FYF Fest 2015 Highlights – Mac DeMarco, Unknown Mortal Orchestra, Run the Jewels (FESTIVAL RECAP)

Two days of beer, artisanal corn dogs, 90’s inspired clothing, and a whole lot music made this year’s Fuck Yeah Fest the party you didn’t want to miss. A little something for everyone, the diverse mixture of musicians made it so you could customize your day and enjoy the flawless LA weather while enjoying some of the best tunes of the festival season. With unexpected surprises and an act for every mood, the lineup was undoubtedly one of the summer’s best.

Every bit as lovable as his heart wrenchingly honest ballads, Mac DeMarco provided a feel good, uplifting performance at this years festival. Wearing a Nirvana shirt and his signature gap toothed smile, DeMarco played hit tracks like “Salad Days” and “Chamber of Reflection” in addition to songs off his new album Another One. With interjections of humor between numbers, Mac Demarco and his band kept the crowd swaying and the atmosphere light, as the cloudless afternoon meshed with delicately constructed, folksy pop melodies proving sometimes simplicity is key. A desirable reprieve from the electronic heavy festival, Demarco set a relaxed environment that had all the comfort of sipping a cold beer on a hot summer day. With a fragile combination of vulnerable lyrics kissed by hints of 80’s influences that twirled and drifted with toasted vocals,  Mac Demarco brought a hint of sweetness to the energetic LA crowd as he crooned his way through a memorable set. Mellow and unintrusive, Demarco provided a breath of fresh air that set the mood for the rest of the afternoon.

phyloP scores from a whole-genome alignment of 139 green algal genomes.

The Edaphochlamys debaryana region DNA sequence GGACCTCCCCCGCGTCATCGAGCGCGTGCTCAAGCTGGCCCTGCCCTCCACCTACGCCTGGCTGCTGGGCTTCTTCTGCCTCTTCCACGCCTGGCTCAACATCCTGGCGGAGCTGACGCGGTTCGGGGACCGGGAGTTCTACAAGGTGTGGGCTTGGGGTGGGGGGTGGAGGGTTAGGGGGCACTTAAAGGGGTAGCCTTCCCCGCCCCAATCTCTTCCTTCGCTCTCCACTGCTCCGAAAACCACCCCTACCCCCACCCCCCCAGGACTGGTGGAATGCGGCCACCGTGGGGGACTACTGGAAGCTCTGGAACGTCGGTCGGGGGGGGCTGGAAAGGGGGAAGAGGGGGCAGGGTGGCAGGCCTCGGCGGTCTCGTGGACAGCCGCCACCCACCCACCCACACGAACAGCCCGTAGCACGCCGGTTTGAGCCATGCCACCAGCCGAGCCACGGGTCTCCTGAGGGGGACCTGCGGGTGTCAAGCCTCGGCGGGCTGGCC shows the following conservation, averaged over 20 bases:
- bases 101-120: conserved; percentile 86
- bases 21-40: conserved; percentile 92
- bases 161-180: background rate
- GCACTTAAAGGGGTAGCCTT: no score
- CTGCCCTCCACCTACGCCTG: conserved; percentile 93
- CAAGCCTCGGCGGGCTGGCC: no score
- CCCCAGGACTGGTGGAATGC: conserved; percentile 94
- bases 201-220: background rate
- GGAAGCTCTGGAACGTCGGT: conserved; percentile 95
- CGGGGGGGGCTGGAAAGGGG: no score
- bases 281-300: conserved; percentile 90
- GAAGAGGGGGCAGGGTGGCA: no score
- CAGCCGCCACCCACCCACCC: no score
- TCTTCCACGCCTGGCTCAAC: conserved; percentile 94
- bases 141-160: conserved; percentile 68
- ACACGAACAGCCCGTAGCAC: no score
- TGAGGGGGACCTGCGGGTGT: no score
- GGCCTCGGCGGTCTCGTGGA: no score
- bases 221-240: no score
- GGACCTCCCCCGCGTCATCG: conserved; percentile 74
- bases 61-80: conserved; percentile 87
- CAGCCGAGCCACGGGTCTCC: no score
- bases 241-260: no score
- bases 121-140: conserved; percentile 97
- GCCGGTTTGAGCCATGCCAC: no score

Melody’s Echo Chamber: Rocking a white dress with a pair of John Lennon glasses, Melody Prochet cultivated a retro psychedelic wonderland, as her airy vocals fell in colorful droplets over a fuzzy synth and spiraling guitar melodies that twinkled and shimmered in translucent soundwaves. Highlights included “Bisou Magique”, “Crystallized” and an alternative version of “Mount Hopeless” that burst in funk rhythms curled up in mesmerizing, blurry beats. Performing towards the early evening, Prochet’s sound flickered through the hazy oncoming sunset, creating a dreamy atmosphere even with minor technical issues. Drawn out guitar solos fell against pulsed percussion providing a trippy buzz that continued to hum until heavier acts took the stage.

The Jesus & Mary Chain: Providing the punk, shoegaze edge that was much needed, The J & MC cruised through their album Psychocandy rounding out Saturday evening as the show was every bit as bangy, hard, and loud as the leather clad, “other side of the Los Angeles hipster scene” wanted it to be. With Jim Reid floating in and out of an array of brightly colored lights, the timeless early 80’s band took no prisoners as they started with “Just Like Honey” and then descended to dancier, beer soaked tracks giving the more rock inclined crowd a spectacular performance. Keeping introductions minimal, The Jesus and Mary Chain lit up the sky with punchy melodic fireworks in songs like “Cut Dead” that set over the crowd in a cosmic glow matching the tree engulfed venue. Rowdy tracks like “You Trip Me Up” cemented J & MC as a timeless staple, giving younger acts a run for their money.

Belle and Sebastian: Belle & Sebastian brought their latest dream pop release to life, with wild splashes of synth and staccato tinged guitar in catchy tracks like “The Party Line” and “I’m a Cuckoo” making their performance one of the best in the festival. Known for their heavily melodic lines that are interspersed with cheeky lyrical structures and dulled, soft drums, Belle and Sebastian provided a hip shaking rendezvous with a youthful veneer. Striped shirt wearing Stuart Murdoch caressed the crowd’s ears along with his band, playing off the cavalier, end of the festival cheer that was kept alive with “The Stars of Track and Field” and “The Boy with the Arab Strap.”